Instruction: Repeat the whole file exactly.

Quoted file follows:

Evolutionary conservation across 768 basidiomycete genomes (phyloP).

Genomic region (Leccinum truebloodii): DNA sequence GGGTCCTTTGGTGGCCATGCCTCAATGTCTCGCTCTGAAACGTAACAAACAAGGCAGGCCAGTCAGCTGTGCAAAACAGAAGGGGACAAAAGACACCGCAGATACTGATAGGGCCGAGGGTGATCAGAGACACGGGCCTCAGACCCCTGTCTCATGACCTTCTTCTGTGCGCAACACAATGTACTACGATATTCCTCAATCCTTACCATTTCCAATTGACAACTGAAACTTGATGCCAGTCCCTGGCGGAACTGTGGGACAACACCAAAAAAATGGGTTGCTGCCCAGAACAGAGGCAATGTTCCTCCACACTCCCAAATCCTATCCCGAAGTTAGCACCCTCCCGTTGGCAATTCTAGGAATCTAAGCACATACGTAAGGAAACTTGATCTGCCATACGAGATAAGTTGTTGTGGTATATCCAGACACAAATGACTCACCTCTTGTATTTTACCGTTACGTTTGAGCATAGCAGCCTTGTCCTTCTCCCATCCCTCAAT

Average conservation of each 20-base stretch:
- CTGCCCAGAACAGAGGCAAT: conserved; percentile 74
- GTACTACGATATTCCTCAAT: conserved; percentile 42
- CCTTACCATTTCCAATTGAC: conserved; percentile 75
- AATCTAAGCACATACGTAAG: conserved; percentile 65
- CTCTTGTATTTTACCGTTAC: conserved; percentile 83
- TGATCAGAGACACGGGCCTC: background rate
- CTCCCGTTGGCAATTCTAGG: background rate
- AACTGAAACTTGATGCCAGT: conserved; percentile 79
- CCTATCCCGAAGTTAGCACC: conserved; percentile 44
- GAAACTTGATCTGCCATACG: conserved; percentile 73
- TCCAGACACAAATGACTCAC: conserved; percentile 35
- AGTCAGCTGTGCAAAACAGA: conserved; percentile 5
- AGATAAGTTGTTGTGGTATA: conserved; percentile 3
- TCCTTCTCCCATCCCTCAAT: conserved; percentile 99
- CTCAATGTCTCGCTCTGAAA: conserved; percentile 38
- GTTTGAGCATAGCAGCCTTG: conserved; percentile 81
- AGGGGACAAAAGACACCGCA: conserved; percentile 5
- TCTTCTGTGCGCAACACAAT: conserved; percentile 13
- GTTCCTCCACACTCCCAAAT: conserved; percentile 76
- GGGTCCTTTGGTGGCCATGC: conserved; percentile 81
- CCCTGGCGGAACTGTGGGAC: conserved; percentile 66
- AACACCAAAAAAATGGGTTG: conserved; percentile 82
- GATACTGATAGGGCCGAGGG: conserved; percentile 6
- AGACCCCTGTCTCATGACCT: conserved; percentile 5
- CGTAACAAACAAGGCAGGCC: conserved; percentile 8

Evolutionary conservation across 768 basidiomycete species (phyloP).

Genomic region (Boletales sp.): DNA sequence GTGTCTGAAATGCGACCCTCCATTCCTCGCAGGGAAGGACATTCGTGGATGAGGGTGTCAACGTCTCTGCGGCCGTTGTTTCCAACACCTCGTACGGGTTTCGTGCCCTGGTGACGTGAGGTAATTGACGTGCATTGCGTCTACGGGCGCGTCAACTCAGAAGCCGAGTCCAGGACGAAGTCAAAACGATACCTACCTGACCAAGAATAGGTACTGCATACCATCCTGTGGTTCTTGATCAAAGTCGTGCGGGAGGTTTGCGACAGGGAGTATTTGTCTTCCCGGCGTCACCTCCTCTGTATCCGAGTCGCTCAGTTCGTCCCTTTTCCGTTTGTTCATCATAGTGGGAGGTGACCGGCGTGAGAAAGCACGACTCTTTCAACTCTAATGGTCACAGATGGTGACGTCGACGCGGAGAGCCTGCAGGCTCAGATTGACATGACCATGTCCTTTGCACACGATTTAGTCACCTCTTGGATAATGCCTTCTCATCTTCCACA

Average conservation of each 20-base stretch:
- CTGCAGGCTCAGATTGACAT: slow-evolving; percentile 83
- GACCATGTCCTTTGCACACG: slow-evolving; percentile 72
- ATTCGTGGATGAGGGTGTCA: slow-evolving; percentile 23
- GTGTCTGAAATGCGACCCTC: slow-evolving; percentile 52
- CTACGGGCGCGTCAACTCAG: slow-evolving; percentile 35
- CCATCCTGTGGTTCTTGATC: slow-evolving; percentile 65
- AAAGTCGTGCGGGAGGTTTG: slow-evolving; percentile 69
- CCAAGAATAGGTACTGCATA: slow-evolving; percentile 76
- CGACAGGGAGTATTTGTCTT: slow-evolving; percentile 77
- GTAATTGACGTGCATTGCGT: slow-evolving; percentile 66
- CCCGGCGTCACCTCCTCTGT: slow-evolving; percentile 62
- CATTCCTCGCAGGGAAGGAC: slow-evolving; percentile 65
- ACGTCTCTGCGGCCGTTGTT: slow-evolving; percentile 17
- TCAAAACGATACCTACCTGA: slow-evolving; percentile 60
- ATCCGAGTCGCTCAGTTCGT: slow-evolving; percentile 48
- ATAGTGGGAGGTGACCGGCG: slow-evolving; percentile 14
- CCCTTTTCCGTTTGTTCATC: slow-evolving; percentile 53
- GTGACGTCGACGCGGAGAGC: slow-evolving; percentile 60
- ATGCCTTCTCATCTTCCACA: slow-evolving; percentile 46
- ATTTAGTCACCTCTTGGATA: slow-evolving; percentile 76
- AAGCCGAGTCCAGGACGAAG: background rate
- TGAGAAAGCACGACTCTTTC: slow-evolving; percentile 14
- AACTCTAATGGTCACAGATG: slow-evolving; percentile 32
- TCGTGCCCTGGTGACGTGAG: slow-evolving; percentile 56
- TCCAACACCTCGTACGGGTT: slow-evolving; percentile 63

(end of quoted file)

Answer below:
Evolutionary conservation across 768 basidiomycete genomes (phyloP).

Genomic region (Leccinum truebloodii): DNA sequence GGGTCCTTTGGTGGCCATGCCTCAATGTCTCGCTCTGAAACGTAACAAACAAGGCAGGCCAGTCAGCTGTGCAAAACAGAAGGGGACAAAAGACACCGCAGATACTGATAGGGCCGAGGGTGATCAGAGACACGGGCCTCAGACCCCTGTCTCATGACCTTCTTCTGTGCGCAACACAATGTACTACGATATTCCTCAATCCTTACCATTTCCAATTGACAACTGAAACTTGATGCCAGTCCCTGGCGGAACTGTGGGACAACACCAAAAAAATGGGTTGCTGCCCAGAACAGAGGCAATGTTCCTCCACACTCCCAAATCCTATCCCGAAGTTAGCACCCTCCCGTTGGCAATTCTAGGAATCTAAGCACATACGTAAGGAAACTTGATCTGCCATACGAGATAAGTTGTTGTGGTATATCCAGACACAAATGACTCACCTCTTGTATTTTACCGTTACGTTTGAGCATAGCAGCCTTGTCCTTCTCCCATCCCTCAAT

Average conservation of each 20-base stretch:
- CTGCCCAGAACAGAGGCAAT: conserved; percentile 74
- GTACTACGATATTCCTCAAT: conserved; percentile 42
- CCTTACCATTTCCAATTGAC: conserved; percentile 75
- AATCTAAGCACATACGTAAG: conserved; percentile 65
- CTCTTGTATTTTACCGTTAC: conserved; percentile 83
- TGATCAGAGACACGGGCCTC: background rate
- CTCCCGTTGGCAATTCTAGG: background rate
- AACTGAAACTTGATGCCAGT: conserved; percentile 79
- CCTATCCCGAAGTTAGCACC: conserved; percentile 44
- GAAACTTGATCTGCCATACG: conserved; percentile 73
- TCCAGACACAAATGACTCAC: conserved; percentile 35
- AGTCAGCTGTGCAAAACAGA: conserved; percentile 5
- AGATAAGTTGTTGTGGTATA: conserved; percentile 3
- TCCTTCTCCCATCCCTCAAT: conserved; percentile 99
- CTCAATGTCTCGCTCTGAAA: conserved; percentile 38
- GTTTGAGCATAGCAGCCTTG: conserved; percentile 81
- AGGGGACAAAAGACACCGCA: conserved; percentile 5
- TCTTCTGTGCGCAACACAAT: conserved; percentile 13
- GTTCCTCCACACTCCCAAAT: conserved; percentile 76
- GGGTCCTTTGGTGGCCATGC: conserved; percentile 81
- CCCTGGCGGAACTGTGGGAC: conserved; percentile 66
- AACACCAAAAAAATGGGTTG: conserved; percentile 82
- GATACTGATAGGGCCGAGGG: conserved; percentile 6
- AGACCCCTGTCTCATGACCT: conserved; percentile 5
- CGTAACAAACAAGGCAGGCC: conserved; percentile 8

Evolutionary conservation across 768 basidiomycete species (phyloP).

Genomic region (Boletales sp.): DNA sequence GTGTCTGAAATGCGACCCTCCATTCCTCGCAGGGAAGGACATTCGTGGATGAGGGTGTCAACGTCTCTGCGGCCGTTGTTTCCAACACCTCGTACGGGTTTCGTGCCCTGGTGACGTGAGGTAATTGACGTGCATTGCGTCTACGGGCGCGTCAACTCAGAAGCCGAGTCCAGGACGAAGTCAAAACGATACCTACCTGACCAAGAATAGGTACTGCATACCATCCTGTGGTTCTTGATCAAAGTCGTGCGGGAGGTTTGCGACAGGGAGTATTTGTCTTCCCGGCGTCACCTCCTCTGTATCCGAGTCGCTCAGTTCGTCCCTTTTCCGTTTGTTCATCATAGTGGGAGGTGACCGGCGTGAGAAAGCACGACTCTTTCAACTCTAATGGTCACAGATGGTGACGTCGACGCGGAGAGCCTGCAGGCTCAGATTGACATGACCATGTCCTTTGCACACGATTTAGTCACCTCTTGGATAATGCCTTCTCATCTTCCACA

Average conservation of each 20-base stretch:
- CTGCAGGCTCAGATTGACAT: slow-evolving; percentile 83
- GACCATGTCCTTTGCACACG: slow-evolving; percentile 72
- ATTCGTGGATGAGGGTGTCA: slow-evolving; percentile 23
- GTGTCTGAAATGCGACCCTC: slow-evolving; percentile 52
- CTACGGGCGCGTCAACTCAG: slow-evolving; percentile 35
- CCATCCTGTGGTTCTTGATC: slow-evolving; percentile 65
- AAAGTCGTGCGGGAGGTTTG: slow-evolving; percentile 69
- CCAAGAATAGGTACTGCATA: slow-evolving; percentile 76
- CGACAGGGAGTATTTGTCTT: slow-evolving; percentile 77
- GTAATTGACGTGCATTGCGT: slow-evolving; percentile 66
- CCCGGCGTCACCTCCTCTGT: slow-evolving; percentile 62
- CATTCCTCGCAGGGAAGGAC: slow-evolving; percentile 65
- ACGTCTCTGCGGCCGTTGTT: slow-evolving; percentile 17
- TCAAAACGATACCTACCTGA: slow-evolving; percentile 60
- ATCCGAGTCGCTCAGTTCGT: slow-evolving; percentile 48
- ATAGTGGGAGGTGACCGGCG: slow-evolving; percentile 14
- CCCTTTTCCGTTTGTTCATC: slow-evolving; percentile 53
- GTGACGTCGACGCGGAGAGC: slow-evolving; percentile 60
- ATGCCTTCTCATCTTCCACA: slow-evolving; percentile 46
- ATTTAGTCACCTCTTGGATA: slow-evolving; percentile 76
- AAGCCGAGTCCAGGACGAAG: background rate
- TGAGAAAGCACGACTCTTTC: slow-evolving; percentile 14
- AACTCTAATGGTCACAGATG: slow-evolving; percentile 32
- TCGTGCCCTGGTGACGTGAG: slow-evolving; percentile 56
- TCCAACACCTCGTACGGGTT: slow-evolving; percentile 63